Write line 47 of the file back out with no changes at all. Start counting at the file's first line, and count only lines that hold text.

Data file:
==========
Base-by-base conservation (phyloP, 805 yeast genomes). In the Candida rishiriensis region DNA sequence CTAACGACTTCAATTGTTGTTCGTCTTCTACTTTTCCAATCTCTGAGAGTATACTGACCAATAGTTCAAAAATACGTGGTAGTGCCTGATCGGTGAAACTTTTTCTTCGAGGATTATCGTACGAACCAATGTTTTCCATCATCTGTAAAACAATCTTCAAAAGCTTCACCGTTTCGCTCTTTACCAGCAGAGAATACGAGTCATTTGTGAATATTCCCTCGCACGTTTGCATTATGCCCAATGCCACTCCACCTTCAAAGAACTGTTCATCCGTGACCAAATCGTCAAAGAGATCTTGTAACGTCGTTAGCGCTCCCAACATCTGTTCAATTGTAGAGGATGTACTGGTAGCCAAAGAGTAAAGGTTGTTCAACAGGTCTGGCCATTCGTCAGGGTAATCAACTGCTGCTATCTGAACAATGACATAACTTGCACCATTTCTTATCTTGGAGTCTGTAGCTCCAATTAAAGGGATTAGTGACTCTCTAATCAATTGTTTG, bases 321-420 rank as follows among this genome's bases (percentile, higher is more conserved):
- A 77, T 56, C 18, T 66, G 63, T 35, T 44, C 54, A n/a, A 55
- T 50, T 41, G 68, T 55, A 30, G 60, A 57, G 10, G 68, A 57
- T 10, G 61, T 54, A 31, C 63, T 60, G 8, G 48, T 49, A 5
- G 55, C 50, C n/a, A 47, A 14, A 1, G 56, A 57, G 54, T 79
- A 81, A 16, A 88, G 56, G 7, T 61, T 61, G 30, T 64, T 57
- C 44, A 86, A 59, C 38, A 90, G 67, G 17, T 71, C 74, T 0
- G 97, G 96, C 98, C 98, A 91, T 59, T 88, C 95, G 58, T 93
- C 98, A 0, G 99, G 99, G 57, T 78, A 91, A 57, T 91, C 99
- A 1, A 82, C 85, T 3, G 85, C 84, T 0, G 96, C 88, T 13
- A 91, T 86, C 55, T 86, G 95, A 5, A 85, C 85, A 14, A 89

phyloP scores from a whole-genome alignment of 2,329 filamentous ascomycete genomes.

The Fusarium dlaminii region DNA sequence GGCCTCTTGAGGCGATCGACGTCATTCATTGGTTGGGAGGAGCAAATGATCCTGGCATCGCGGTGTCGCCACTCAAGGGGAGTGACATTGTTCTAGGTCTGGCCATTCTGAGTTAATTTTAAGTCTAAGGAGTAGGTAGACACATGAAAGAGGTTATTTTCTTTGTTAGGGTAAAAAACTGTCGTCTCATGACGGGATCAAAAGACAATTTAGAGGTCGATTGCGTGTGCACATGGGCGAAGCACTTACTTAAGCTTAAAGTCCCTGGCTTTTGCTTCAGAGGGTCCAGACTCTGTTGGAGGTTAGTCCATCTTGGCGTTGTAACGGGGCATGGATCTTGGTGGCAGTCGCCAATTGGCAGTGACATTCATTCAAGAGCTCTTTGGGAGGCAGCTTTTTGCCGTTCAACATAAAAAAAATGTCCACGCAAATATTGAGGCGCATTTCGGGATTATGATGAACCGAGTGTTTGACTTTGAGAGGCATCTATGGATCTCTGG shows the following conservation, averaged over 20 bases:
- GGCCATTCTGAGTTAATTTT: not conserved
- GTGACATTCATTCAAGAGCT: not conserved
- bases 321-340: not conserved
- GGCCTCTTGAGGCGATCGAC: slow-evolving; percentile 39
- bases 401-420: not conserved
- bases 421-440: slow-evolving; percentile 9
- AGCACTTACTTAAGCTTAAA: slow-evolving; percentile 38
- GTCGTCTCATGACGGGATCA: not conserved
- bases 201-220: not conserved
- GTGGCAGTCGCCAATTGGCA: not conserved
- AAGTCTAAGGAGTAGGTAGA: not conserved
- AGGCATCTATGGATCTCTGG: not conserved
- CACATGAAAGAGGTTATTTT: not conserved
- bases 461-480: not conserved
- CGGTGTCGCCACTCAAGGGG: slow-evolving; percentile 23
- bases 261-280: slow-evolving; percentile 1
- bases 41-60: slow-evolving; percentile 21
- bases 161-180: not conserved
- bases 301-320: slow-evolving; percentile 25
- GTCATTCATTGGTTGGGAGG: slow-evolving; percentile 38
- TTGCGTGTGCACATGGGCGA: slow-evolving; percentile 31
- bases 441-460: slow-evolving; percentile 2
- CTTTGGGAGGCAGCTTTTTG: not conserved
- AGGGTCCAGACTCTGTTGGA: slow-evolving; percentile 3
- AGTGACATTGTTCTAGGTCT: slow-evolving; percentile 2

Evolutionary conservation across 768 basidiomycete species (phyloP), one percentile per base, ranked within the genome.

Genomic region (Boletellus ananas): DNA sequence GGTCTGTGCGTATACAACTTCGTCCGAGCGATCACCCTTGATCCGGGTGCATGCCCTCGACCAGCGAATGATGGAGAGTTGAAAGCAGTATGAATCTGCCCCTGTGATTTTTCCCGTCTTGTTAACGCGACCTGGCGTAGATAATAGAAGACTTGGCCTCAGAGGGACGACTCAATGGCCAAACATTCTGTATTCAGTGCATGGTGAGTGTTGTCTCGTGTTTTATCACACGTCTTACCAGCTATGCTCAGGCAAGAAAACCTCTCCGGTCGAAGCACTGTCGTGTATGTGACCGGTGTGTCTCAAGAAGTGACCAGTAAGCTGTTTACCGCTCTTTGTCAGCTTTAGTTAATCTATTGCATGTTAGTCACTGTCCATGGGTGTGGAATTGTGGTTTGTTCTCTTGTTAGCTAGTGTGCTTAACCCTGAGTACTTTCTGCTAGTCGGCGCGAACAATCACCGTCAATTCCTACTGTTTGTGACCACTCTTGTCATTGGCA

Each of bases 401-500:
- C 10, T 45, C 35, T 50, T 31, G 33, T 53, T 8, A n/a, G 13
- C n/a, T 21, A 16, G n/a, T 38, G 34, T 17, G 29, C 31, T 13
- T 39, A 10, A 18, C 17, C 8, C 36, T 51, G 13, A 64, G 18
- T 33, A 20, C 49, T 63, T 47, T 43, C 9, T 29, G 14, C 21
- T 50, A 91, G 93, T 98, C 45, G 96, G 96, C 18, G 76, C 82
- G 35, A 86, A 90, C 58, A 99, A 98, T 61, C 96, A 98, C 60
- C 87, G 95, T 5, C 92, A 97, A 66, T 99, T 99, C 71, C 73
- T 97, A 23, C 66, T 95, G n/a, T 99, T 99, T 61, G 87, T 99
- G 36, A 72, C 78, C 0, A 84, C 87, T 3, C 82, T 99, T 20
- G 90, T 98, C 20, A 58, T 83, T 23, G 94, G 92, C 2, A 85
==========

- G 35, A 86, A 90, C 58, A 99, A 98, T 61, C 96, A 98, C 60